Tuesday, January 27, 2004

Can't Work Your Way Out of This One

This month's Wired magazine focuses on the migration of technical jobs from the United States to India, a topic near-and-dear to many a geek's heart.

Sadly, (for the American worker) the tide of outsourcing cannot be stemmed through working more hours. U.S. Workers are already the world's most productive, working 1,825 hours in 2002 (compared to 1,444 in Germany or 1,545 in France).

Over the long run, the type of offshore outsourcing currently affecting US technology jobs will prove to be fadish. How long will the fad last? As long as it takes for two factors to return to equilibrium.

Standards of living and wage expectations among the American middle and upper classes will fall compared to the rest of the world. Since personal monetary standards of living currently exceed our peer nations on a dramatic scale, their retreat will (paired with maintenance of our educational competitive advantage) will make offshoring less financial beneficial.

(Frustrating as this might sound, it will be easier to stomach as multi-national business executives find themselves under wage pressure. Outsourcing management to the lowest bidder will be the next vogue in shipping the whole lot overseas.)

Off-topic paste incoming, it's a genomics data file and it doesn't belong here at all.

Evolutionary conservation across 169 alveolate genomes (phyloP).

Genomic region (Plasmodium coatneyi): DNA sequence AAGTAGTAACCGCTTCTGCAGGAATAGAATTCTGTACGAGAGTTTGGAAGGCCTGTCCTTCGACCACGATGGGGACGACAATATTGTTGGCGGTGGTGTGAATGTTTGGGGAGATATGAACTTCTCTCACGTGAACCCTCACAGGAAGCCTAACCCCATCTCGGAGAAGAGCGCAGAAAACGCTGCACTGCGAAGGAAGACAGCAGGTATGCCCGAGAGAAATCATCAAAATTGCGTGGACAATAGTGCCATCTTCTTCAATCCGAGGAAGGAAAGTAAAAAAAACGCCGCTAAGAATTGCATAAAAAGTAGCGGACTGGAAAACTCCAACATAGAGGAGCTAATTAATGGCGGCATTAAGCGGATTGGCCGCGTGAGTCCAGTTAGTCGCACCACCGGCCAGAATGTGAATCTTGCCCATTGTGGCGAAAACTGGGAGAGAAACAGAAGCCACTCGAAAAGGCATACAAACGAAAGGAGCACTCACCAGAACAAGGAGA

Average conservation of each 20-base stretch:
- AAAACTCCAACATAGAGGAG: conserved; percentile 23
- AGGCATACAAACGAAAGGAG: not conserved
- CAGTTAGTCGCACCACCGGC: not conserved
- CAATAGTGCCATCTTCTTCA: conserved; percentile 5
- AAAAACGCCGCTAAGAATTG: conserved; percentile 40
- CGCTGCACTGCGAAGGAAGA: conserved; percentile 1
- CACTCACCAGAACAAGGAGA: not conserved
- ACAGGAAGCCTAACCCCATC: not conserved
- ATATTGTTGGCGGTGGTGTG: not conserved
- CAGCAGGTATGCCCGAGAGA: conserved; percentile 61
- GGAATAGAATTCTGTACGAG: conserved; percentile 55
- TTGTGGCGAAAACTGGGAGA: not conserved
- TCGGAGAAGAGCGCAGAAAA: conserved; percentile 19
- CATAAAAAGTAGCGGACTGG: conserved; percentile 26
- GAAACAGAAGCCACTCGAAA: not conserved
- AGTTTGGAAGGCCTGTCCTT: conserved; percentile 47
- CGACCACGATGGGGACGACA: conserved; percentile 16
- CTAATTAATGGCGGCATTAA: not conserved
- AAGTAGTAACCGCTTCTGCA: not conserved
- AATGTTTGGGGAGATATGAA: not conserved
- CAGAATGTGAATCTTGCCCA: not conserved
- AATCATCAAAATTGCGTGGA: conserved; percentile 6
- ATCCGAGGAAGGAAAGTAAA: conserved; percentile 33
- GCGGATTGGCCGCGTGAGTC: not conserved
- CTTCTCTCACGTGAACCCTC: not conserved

Falling domestic wages represents only half the trend that will abruptly draw labor off-shoring to a close. Historically, wage inequities in democracies have been short-lived phenomena. As India (and its ilk) emerge from a status quo where abject poverty is acceptable, their prices and wages will rise. What happens to an Indian programmer when he or she asks for a raise? What happens when they all do?

Is there a place where bright people will work for free? No.
Do we need to think of ourselves as members of a global workforce? Yes.

This bout of outsourcing will educate us to the real cash value of our skills, and challenge us to be excellent.

There's no denying that this bout of offshored labor has been a bitter pill for the American worker. However...

Because outsourcing will more rapidly pull quasi-developed nations out of half-affluence, it represents a positive global development.
Because it awakens all of us to the demands of a global community, it represents a positive personal development.
Because it will ultimately undermine the ostentatious wages paid to the top 1%, it represents a positive social development.

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